The latest installment of an annual national report ranking U.S. counties by health factors and health outcomes finds that disparities persist between urban and rural parts of Arkansas. The disparities mostly favor urban counties over rural counties, although an exception is in COVID-19 deaths rates, which according to the report were highest in the state’s most populous urban counties in 2020.
The 2022 County Health Rankings report, released today (April 27), notes that it does not reflect the full impact of the COVID-19 pandemic, but it does contain two measures directly related to COVID-19: premature deaths and COVID-19 age-adjusted mortality rate. The three most populous Arkansas counties were also the three counties with the highest rates of age-adjusted COVID-19 mortality — based on place of residence — in 2020: Pulaski County with 342 deaths per 100,000 people residing in the county, Benton County with 282 deaths per 100,000 people; and Washington County with 217 deaths per 100,000 people.
The lowest reported COVID-19 age-adjusted mortality rates in 2020 were in Izard and Madison counties, with 10 deaths per 100,000 people reported in each. The report does not include COVID-19 mortality rates for Calhoun, Lafayette, Perry, or Woodruff counties.
The report states that later installments will demonstrate long-term effects of COVID-19 on the health of Americans, while specific measures from this year’s report such as unemployment, children in poverty, and median household income are based on 2020 data and may reflect pandemic-induced changes.
The report ranks each state’s counties for overall health factors and overall health outcomes among county residents. This year’s report includes a focus on socioeconomic factors — including living wage, gender pay ratio, childcare burden costs, and school funding adequacy. By measuring how multiple behavioral, clinical, environmental, physical, and social outcomes can contribute to an individual’s overall health, the report demonstrates the disparities that exist between regions in Arkansas and highlights ways these disparities can be reduced.
The report measures health outcomes (quality of life and length of life) and health factors (health behavior, clinical care, social and economic factors, and physical environment). These measures are used to rank counties, with the top-ranking counties having the most favorable health outcomes and health factors and the bottom-ranking counties having the least favorable health outcomes and health factors.
The report ranks Benton, Washington, and Saline counties as first, second, and third, respectively, in Arkansas in terms of overall health outcomes. The lowest-ranked counties are Mississippi (73rd), Monroe (74th), and Phillips (75th) — and other Delta counties also tend to rank below counties in other parts of the state. Monroe and Phillips counties had the same rankings in last year’s report, but last year’s 73rd-ranked county, Desha, moves to 72nd this year.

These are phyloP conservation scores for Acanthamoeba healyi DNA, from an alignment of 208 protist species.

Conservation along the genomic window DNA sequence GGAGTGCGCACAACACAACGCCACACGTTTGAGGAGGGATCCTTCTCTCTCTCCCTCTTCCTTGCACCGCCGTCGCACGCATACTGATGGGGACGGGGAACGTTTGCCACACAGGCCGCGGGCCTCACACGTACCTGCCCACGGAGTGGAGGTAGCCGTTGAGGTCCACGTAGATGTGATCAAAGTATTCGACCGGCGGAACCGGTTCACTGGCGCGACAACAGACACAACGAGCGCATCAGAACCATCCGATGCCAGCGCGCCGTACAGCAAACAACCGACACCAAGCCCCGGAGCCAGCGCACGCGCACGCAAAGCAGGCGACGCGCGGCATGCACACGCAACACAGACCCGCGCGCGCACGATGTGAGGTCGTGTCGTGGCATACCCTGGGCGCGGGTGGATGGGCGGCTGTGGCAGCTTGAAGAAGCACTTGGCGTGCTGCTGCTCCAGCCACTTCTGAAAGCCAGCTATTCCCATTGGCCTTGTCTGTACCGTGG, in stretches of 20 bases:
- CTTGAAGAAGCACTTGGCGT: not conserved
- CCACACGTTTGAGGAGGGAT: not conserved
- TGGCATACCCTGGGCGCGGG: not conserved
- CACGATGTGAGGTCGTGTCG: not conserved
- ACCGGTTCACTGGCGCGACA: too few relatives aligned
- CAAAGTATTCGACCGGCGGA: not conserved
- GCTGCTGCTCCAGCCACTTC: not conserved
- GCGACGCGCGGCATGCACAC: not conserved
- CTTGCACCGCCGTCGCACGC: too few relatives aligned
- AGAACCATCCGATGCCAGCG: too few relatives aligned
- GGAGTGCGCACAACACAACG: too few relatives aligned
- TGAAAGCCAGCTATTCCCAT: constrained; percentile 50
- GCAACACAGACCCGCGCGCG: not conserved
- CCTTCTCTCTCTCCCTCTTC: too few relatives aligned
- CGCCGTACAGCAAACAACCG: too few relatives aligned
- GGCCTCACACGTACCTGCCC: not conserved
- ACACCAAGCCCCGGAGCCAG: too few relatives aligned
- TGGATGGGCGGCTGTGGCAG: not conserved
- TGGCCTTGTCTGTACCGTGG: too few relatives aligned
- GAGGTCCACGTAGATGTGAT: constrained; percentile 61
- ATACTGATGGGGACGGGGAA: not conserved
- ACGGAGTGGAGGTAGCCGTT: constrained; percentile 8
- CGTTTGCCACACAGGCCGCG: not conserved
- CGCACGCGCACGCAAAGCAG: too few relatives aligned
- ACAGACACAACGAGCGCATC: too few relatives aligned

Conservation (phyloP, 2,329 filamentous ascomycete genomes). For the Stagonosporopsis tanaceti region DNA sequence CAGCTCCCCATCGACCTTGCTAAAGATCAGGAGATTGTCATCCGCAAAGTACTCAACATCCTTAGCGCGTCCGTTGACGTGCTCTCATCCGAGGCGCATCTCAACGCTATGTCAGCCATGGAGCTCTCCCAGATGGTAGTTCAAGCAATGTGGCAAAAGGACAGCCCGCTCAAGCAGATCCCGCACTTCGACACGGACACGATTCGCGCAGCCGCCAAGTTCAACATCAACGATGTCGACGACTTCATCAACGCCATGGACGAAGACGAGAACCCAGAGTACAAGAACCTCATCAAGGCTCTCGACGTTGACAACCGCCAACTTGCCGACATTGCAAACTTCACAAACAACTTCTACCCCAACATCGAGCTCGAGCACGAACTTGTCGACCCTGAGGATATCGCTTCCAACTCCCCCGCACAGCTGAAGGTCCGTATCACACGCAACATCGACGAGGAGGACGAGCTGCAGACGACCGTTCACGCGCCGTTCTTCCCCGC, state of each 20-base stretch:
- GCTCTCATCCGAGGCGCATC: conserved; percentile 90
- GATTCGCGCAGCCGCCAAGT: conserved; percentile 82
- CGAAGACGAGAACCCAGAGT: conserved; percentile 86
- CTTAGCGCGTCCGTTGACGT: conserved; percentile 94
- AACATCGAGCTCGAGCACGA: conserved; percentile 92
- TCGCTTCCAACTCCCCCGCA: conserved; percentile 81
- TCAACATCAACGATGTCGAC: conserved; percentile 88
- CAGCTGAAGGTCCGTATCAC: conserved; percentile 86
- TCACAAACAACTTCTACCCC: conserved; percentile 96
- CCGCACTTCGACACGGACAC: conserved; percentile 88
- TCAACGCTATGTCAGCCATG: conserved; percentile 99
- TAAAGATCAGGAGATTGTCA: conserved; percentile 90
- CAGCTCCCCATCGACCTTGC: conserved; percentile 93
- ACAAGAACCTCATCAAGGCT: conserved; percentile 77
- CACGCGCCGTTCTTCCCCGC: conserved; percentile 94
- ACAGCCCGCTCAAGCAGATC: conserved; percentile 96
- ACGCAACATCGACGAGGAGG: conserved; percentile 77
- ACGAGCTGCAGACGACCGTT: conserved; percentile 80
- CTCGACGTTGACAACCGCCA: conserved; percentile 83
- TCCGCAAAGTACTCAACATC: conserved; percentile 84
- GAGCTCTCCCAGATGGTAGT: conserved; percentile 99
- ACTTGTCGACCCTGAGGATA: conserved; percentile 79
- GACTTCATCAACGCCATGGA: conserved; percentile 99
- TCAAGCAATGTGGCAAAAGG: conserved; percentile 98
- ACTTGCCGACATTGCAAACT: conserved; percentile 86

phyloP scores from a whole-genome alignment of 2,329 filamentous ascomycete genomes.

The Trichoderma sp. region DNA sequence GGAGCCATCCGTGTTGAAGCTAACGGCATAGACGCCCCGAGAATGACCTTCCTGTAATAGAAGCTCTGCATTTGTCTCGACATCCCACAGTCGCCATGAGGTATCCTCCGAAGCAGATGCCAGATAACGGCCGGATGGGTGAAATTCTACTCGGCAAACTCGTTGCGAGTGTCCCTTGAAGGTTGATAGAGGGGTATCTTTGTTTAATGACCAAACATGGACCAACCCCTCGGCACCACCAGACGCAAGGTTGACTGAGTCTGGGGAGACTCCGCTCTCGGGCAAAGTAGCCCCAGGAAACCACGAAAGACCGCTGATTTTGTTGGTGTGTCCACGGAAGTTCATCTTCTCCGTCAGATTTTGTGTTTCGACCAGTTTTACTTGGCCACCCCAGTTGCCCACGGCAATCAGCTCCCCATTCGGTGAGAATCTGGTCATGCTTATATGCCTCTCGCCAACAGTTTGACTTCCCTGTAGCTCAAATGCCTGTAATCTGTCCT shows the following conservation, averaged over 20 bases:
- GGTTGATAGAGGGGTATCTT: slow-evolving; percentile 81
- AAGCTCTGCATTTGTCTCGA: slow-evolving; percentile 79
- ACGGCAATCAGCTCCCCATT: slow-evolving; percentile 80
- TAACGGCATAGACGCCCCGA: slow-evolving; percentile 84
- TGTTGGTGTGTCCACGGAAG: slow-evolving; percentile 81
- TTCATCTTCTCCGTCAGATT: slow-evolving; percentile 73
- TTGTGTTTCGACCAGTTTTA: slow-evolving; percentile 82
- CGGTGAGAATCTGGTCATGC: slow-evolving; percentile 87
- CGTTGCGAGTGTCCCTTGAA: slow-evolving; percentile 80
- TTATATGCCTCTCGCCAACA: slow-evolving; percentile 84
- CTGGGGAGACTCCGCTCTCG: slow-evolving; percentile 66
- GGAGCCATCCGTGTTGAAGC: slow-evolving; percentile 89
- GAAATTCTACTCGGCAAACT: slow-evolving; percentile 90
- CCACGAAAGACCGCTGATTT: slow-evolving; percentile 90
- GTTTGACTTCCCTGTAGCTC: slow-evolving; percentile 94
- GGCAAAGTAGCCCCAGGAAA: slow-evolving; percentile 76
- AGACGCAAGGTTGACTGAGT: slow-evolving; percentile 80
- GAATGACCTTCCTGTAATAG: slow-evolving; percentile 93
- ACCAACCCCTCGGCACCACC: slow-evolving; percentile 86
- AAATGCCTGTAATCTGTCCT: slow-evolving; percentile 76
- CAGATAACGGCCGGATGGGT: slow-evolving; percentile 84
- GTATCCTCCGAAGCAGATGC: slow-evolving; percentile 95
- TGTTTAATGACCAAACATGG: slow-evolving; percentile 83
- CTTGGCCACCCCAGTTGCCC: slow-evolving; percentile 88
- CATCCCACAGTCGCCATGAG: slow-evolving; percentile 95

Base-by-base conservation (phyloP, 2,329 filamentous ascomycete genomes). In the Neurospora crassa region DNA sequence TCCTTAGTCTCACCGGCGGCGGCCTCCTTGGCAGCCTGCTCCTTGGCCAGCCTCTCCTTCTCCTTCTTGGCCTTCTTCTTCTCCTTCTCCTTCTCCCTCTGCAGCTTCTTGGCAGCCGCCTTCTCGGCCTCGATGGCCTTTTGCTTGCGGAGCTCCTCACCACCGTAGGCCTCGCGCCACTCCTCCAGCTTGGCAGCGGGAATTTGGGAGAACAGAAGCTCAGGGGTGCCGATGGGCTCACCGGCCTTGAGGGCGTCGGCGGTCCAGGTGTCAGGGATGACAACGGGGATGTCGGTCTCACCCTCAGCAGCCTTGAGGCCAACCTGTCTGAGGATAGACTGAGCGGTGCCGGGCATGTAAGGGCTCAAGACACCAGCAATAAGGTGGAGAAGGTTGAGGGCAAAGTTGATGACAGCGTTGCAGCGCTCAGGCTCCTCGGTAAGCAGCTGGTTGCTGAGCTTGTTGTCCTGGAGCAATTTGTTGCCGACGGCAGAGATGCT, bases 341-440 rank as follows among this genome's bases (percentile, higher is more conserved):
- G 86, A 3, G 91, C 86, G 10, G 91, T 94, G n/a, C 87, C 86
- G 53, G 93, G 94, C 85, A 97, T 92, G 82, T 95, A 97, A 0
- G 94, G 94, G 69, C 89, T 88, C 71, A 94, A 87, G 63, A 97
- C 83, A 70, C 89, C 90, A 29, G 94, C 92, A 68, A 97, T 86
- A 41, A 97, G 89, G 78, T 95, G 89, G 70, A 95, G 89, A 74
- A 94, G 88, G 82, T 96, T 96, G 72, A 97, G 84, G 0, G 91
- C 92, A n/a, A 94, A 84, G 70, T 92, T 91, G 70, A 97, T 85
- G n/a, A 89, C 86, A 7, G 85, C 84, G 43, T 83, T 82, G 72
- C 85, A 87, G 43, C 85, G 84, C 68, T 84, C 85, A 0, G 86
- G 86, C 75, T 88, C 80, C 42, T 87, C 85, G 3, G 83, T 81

Measures used to calculate health outcomes include quality of life (low birthweight rate and self-reported health status) and length of life. For 2021, Arkansas ranks lower than national estimates across these health measures.
The report also ranks counties for health factors including health behavior, clinical care, social and economic factors, and physical environment. For overall health factors, Benton, Saline, and Washington rank first, second, and third, respectively, while Lee (73rd), Chicot (74th), and Phillips (75th) are the lowest-ranked. Arkansas falls below national estimates for 26 of the 34 health outcomes measures. Some of these measures include:
Arkansas estimates that are equal to or better than national estimates include:
- Percentage of population under age 65 without health insurance
- Percentage of adults reporting binge or heavy drinking
- Percentage of driving deaths with alcohol involvement
- Among workers who commute in their car alone, the percentage that commute more than 30 minutes
Another aspect of this year’s report is a focus on economic stability. Economic stability, or the ability to pay for basic needs such as housing, education, childcare, food, and medical care, is associated with higher indicators of health. The 2022 report highlights childcare cost burdens. The U.S. Department of Health and Human Services suggests a benchmark of child care costing no more than 7% of a household income. Currently, no state meets this benchmark; the national average for childcare cost burden is currently 25% of a household’s income. In Arkansas, the state average is 23%, with larger suburban metro counties experiencing an average of 29%. Childcare cost burden also varies greatly by county, with Cleveland and Grant counties experiencing the lowest cost at 17% and Phillips reporting 51% of household income being spent on childcare costs.